This week and next our professional course students will be learning the ancient art of gilding.
We’re again privileged to have Richard Walker to teach this venerable craft.
Richard, who runs Watergild Studios, is one of Europe’s most highly regarded experts in this age-old skill.
He’ll be teaching our students all about oil-gilding, water-gilding and verre eglomisé, the art of gilding onto glass.
Oil gilding is the easiest method of gilding. Although it uses the same tools and gold as water gilding the finish cannot be ‘burnished’ and is not quite as brilliant a finish.
Verre eglomisé, or glass gilding, is where the gold is placed on the reverse side of the glass, allowing its reflective beauty to be fully appreciated.
Most usually, the highest quality of gilding, producing the best finish, is water gilding.
Water gilding is labour intensive, requiring several hours of preparation and the application of many layers of gesso and bole
There is also much sanding and polishing before the gold is applied.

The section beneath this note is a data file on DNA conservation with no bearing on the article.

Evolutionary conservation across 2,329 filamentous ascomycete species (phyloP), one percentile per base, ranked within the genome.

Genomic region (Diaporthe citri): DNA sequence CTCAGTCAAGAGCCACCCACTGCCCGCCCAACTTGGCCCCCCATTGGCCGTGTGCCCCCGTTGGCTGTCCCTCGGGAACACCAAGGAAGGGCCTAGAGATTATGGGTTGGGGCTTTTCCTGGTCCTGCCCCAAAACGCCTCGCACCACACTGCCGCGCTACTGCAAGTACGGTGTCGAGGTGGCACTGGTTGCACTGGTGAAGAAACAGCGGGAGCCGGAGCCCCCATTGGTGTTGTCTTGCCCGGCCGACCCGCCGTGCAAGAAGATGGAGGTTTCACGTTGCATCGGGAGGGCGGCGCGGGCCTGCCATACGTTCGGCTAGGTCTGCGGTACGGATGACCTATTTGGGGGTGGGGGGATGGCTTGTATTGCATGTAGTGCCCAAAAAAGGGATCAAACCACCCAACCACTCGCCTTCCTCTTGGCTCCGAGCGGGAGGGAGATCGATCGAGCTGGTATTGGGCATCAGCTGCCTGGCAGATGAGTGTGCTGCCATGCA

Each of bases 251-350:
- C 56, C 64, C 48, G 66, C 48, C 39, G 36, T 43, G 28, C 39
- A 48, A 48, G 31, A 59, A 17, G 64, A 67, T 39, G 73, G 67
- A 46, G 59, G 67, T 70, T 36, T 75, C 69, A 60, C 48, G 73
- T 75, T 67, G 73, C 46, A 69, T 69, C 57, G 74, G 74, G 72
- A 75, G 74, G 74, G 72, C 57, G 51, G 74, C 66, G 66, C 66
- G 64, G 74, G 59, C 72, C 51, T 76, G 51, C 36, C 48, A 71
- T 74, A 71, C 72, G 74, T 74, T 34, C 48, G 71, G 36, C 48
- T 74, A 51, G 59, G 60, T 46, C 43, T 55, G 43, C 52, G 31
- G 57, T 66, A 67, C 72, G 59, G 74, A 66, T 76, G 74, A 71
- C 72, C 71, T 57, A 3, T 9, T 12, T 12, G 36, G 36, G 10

Richard has been practicing and teaching gilding for nearly twenty years, and our students will produce a range of samples in solid and distressed finishes, using copper, white gold and pure gold leaf.
During the next two weeks, they’ll also learn how to use chemicals such as nitric acid to produce different effects and colours.
Gilding is perhaps the woodworking skill with the longest history, dating back some 4,500 years to the Egyptians.
They used gold leaf gilding to adorn, for example, tombs, coffins and sarcophagi.
As a teaching aid, King Tut will be gilded in 24 carat gold, and Nefertiti in a variety of clay finishes.
Although gilding is not a core skill for woodworkers to acquire, it’s a skill that sets our students apart from many other furniture school graduates.
It also reflects our belief that it’s a craft that today’s woodworkers should learn, both to develop their professional careers and to keep this remarkable skill alive.